|The Head Teacher (standard:non fiction, 1994 words)|
|Author: Raj||Added: Jul 03 2004||Views/Reads: 1842/1365||Story vote: 0.00 (0 votes)|
|This is a real life story describing how the jaws of death clamped on Achayan and the mysterious funeral written in 2 parts|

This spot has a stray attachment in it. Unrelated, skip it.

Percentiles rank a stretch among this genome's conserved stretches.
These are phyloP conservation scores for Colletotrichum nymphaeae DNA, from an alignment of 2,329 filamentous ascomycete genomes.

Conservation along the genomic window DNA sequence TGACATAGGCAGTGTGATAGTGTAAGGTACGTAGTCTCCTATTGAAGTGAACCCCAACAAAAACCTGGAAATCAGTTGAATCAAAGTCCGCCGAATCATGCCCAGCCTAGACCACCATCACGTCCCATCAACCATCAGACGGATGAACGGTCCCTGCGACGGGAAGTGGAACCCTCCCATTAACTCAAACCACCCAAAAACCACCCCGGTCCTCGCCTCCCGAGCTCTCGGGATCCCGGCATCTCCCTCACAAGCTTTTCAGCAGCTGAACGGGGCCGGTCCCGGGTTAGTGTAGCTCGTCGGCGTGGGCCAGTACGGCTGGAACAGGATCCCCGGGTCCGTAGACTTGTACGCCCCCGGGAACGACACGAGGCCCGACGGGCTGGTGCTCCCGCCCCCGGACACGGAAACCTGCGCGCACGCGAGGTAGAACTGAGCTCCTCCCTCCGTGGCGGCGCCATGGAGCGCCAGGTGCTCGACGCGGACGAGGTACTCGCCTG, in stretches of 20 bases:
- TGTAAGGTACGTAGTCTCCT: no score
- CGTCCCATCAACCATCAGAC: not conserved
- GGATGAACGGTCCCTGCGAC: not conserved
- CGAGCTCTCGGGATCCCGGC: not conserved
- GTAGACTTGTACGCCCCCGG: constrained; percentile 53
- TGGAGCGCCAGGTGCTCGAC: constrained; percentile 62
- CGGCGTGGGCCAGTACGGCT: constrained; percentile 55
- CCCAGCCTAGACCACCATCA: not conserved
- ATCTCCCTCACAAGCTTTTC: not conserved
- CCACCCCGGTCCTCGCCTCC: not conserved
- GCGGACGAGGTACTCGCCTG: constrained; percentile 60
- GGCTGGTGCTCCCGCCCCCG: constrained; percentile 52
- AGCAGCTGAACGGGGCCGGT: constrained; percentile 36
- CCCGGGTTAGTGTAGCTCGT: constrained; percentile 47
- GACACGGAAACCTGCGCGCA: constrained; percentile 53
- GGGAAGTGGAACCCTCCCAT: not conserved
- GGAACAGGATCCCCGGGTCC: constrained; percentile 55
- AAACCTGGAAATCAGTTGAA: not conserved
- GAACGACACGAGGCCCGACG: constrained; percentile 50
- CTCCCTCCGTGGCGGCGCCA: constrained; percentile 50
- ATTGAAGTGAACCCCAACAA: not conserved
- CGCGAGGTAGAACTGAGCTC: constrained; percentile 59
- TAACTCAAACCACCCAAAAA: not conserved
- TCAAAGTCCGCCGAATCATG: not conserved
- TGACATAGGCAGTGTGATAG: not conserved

The Head Teacher By Praja P Shapkota 1. The Critical Night “Help me someone, help me, he is very critical.” A shrill agitated voice pierced the sleepy afternoon of 9th April. About one thirty, the Jacobs had had their lunch. Soon after, Mr. Jacob indicated that he was not feeling well, vomited and collapsed. Within a few moments, about a dozen people gathered at the Jacobs' residence. Two paramedics came and checked him. Their faces registered a strange expression. Mr. PL Sapkota who had manned the Pakyong Public Health Center for the last thirty years wore an exasperated “never in my life type” look, while the nurse Mrs. Deepa had not been able to register his pulse. When I came back from Pache about three thirty, Leela, my wife told me. “Mr. Jacob is seriously ill and many people have gathered at his cottage.” My heart skipped a beat. Again the old man has suffered a stroke. I rushed to his house. From the top of the flight of steps on the road, I was shocked to see Mrs. Jacob sobbing in the porch while the room appeared crowded. Swiftly, I entered the room to see Mr. Jacob lying, his face tense, while George sat on a tool by his side gently rubbing his hands. Mr. Tiwari and Mr. Sebastian were talking of rushing him the hospital in Gangtok. Though he adamantly disagreed on going to the hospital with his claim “I shall be alright”, after a lot of coaxing, he finally nodded his head. Mr. Sapkota was called in for his medical advice as more people arrived. Anil brought his car for the trip but a jeep was called in. Mrs. Jacob and a few of us readied to take him to the hospital. It was five thirty and the sky was overcast. Dark clouds loomed menacingly as gusts of wind cut through the group of people as we carried him to the jeep. Immediately we sped towards Gangtok while the storm intensified. The gusty wind and the blinding rain amidst streaks of lightening and thunderclaps seemed to procrastinate something portentous. The road was slushy with muddy water as the rain lashed the windscreen of the jeep and we sped on wanting to cross the Andheri ravine before the rapids swelled and stopped us. Mr. Jacob's face bore the pain in his chest as we prayed silently for him – could he make it to the hospital? Just as we crossed the forest checkpoint above Ranipool, Mr. Jacob indicated for us to stop in the blinding rain of the dusk. He vomited. His wife's eyes swelled. We prayed. He rinsed his mouth and sipped water. We rushed on. The lights had already begun to glow. In about ten minutes we were in front of the hospital at Gangtok. Mr. Sebatian and I got down from the jeep to inquire and ring up to the only cardiologist of the state, Dr Bhandari. He advised us to admit him in the emergency and we drove up to it. At the emergency, we pushed him in a stretcher and a lady doctor attended on him. She brought the ECG machine. His pulse was racing while his blood pressure was below 70mm of mercury. She sent the cardiograph with an assistant to the clinic of the cardiologist. “He is very critical. Why did you bring him so late? I don't know the background of cardiac problems.” We explained to the doctor as we returned. The file of medical reports was handed to the doctor. Within minutes of the arrival of Dr. Bhandari, Mr. Jacob was removed to the intensive care unit where he tried his best to lower the pulse rate and boost his blood pressure. “This is a very critical night for him,” said the doctor. “Even after two injections, his pressure is not improving. Please sign here before I try the shock treatment.” 2. His Last Journey The bell rang for lunch break at St. Xavier's School. The time was 12:40 a.m. on 10th April 2000. In the vicinity of the primary section was a Click here to read the rest of this story (133 more lines)
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